Unlike the R-2214X the R-3213X is somewhat more complicated to bring along if you are doing any airline travel. The R-3213X is a full 10 centimetres longer than the R-2214X when folded and packed into a bag as it is a three section tripod compared to the four sections that the R-2214X has. I am used to traveling with an FLM CP30-L3s tripod which has a similar packed length, but some photographers might be taken back by the actual packed length of the tripod. Still, it is small enough to fit into most checked cases with the head removed. The extra length is less of an issue once you are at a destination. Similarly, the legs strap to the side of my F-Stop Tilopa and Sukha bags quite comfortably (the head extends past the top of the bag with the Tilopa - if this is an issue to the user, just remove the head for transport).

The R-3213X attaches to the side of my F-stop Tilopa bag. The larger Sukha handles the tripod even better. 

Despite the fact that the R-3213X is longer than the R-2214X when folded and packed, it is actually marginally shorter when fully extended - coming in 5 centimetres shorter in height. This is again due to the fact that the R-3213X is a three section tripod compared to the four section R-2214X. Admittedly, on paper this does not look good. Not only is the R-3213X heavier than the R-2214X, but it is harder to pack and when extended is actually shorter! Reading this, inexperienced photographers can be forgiven for exclaiming; “what gives?” In a word, stability.

Towards the end of my review of the R-2214X I pointed out that there was a certain amount of whippiness or flex to the legs. It certainly wasn’t anything that one would need to worry about, but it was there. The cause of this is the four sections that lead to a fairly narrow last leg section of the leg. The thicker the leg sections, the more rigid the tripod leg. Fewer leg locks and sections coupled to a thicker leg tube means that there would be increased rigidity and strength. This is  why the flex is simply not there with the R-3213X. This is probably evident in the fact that the R-3213X has a advertised load bearing that is 4 kilograms greater than that of the R-2214X. Where it really shows is when you extend the legs to get into position in awkward angles. The R-2214X had to be more carefully placed because of the leg flex. There are no such qualms when placing the legs of the R-3213X. The increased rigidity of the larger leg tubes, and having two leg locks as opposed to three, means that the R-3213X is significantly more rigid than the R-2214X. In general use, this doesn’t necessarily make much of a difference. When you are balanced on a wet rock photographing long exposure seascapes, or when there is actually flowing river or sea water rushing around the tripod legs themselves, then the rigidity can make a difference. For example strong flowing water can cause the slightly less rigid legs of the R-2214X to vibrate ever so slightly. This translates into potential vibration of the image sensor. Using the R-3213X in streams and on the shoreline in Iceland, I found this was less of an issue. To be clear, a great big wave crashing into the tripod is going to cause vibration (if not considerably more movement…and damage) regardless of the size and rigidity of the tripod. The noticeable and more realistic difference is when you place the bottom-most leg sections of a tripod into a stream. In this instance the R-3213X proved, at least in my use of the tripod, to be more stable and vibration free than that of the R-2214X.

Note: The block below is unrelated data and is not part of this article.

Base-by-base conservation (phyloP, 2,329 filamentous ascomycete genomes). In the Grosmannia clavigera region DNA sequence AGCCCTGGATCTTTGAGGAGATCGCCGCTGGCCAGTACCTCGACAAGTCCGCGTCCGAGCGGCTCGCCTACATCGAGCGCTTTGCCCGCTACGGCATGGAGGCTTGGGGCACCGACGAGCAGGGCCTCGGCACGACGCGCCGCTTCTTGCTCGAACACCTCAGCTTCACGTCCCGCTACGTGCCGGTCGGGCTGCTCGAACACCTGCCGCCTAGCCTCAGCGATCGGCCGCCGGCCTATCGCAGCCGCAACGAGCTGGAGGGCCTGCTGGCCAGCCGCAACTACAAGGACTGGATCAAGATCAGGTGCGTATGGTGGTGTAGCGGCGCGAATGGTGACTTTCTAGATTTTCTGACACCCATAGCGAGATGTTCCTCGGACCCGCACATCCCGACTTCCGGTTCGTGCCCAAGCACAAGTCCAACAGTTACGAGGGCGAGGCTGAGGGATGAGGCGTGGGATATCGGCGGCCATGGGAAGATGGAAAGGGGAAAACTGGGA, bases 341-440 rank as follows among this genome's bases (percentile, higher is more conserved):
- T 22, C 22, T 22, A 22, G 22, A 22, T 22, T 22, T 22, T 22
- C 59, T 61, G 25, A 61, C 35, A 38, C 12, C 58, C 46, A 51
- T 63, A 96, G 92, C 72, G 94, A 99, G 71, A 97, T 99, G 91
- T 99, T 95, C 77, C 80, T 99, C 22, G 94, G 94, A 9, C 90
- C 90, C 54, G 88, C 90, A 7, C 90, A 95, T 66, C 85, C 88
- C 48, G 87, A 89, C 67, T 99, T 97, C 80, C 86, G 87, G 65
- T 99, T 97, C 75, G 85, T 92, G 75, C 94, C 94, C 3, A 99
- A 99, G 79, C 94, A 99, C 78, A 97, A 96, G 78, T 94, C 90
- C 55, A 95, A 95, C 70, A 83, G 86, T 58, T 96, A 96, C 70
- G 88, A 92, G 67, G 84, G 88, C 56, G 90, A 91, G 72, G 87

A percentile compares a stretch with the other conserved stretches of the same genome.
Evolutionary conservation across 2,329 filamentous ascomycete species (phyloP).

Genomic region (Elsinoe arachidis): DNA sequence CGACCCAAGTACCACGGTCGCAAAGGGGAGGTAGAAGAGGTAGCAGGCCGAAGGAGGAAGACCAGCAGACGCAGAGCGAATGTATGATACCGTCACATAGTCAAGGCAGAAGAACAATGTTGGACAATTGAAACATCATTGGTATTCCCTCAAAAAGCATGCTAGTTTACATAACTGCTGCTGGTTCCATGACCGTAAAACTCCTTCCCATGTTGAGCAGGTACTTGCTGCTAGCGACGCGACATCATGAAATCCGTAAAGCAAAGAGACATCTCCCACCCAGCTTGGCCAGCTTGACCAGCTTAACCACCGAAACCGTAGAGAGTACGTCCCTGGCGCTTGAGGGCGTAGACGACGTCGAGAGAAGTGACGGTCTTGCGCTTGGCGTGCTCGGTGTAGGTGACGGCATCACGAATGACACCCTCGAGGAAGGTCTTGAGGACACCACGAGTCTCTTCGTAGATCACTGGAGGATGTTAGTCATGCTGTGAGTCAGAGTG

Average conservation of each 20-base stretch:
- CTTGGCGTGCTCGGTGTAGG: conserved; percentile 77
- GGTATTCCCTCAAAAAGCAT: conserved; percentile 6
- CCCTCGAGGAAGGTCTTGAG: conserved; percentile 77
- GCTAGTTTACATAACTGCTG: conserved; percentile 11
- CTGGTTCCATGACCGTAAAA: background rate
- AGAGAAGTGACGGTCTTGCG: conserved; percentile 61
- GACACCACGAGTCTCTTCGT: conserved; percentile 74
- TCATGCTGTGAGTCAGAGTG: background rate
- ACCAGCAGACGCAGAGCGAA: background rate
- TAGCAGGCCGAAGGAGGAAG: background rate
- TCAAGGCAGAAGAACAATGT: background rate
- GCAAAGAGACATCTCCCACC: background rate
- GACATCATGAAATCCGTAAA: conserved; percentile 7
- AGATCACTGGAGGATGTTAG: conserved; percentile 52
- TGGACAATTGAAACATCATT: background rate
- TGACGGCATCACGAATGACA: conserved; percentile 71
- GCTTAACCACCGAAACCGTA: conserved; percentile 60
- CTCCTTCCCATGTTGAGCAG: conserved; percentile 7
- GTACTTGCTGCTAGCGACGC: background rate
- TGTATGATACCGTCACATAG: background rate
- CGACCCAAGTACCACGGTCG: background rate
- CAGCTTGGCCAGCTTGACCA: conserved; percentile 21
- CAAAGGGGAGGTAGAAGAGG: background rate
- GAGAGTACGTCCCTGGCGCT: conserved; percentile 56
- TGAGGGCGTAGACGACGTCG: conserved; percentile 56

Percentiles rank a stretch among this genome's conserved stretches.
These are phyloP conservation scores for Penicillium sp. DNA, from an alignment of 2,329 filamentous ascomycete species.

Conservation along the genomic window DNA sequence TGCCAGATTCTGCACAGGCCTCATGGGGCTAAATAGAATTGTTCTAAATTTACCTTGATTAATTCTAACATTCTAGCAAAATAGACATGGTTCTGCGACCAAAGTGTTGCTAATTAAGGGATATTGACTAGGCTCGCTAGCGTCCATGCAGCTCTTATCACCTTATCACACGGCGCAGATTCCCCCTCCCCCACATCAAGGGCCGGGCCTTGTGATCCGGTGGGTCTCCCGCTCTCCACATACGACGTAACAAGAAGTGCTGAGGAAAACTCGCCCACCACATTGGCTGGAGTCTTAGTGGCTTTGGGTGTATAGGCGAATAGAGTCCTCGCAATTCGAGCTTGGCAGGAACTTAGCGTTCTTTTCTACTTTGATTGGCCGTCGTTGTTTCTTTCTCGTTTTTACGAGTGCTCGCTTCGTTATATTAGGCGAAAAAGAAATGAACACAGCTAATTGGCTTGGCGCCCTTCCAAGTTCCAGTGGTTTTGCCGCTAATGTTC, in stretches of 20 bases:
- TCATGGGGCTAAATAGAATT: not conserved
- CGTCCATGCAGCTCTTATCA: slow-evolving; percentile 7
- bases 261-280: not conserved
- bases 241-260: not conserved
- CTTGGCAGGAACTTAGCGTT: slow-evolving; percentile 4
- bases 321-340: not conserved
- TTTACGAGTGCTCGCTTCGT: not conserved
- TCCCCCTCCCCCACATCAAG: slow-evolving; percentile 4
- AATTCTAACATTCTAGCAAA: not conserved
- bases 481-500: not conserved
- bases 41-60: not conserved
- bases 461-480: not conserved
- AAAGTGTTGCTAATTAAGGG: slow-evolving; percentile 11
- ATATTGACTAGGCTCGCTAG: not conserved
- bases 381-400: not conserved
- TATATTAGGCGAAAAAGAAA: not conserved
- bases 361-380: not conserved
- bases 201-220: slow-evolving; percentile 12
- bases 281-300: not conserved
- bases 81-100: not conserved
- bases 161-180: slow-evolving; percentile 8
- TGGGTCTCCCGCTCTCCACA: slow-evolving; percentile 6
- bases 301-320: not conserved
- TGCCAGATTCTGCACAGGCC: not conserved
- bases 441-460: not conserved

As with all of the RX series tripods, setup was a breeze. The oversized leg locks are something that I particularly like. Working height for me when standing up on level ground is to have all of the legs fully extended (please note when I say ‘working height’ I don’t suggest that all images be shot at the tripod’s working height - composition comes first and should be  established before you set the tripod up). The tripod is also large enough that you can do the whole ‘balance on a rock’ thing while having one or two of the legs extended out to different and sometimes lower positions.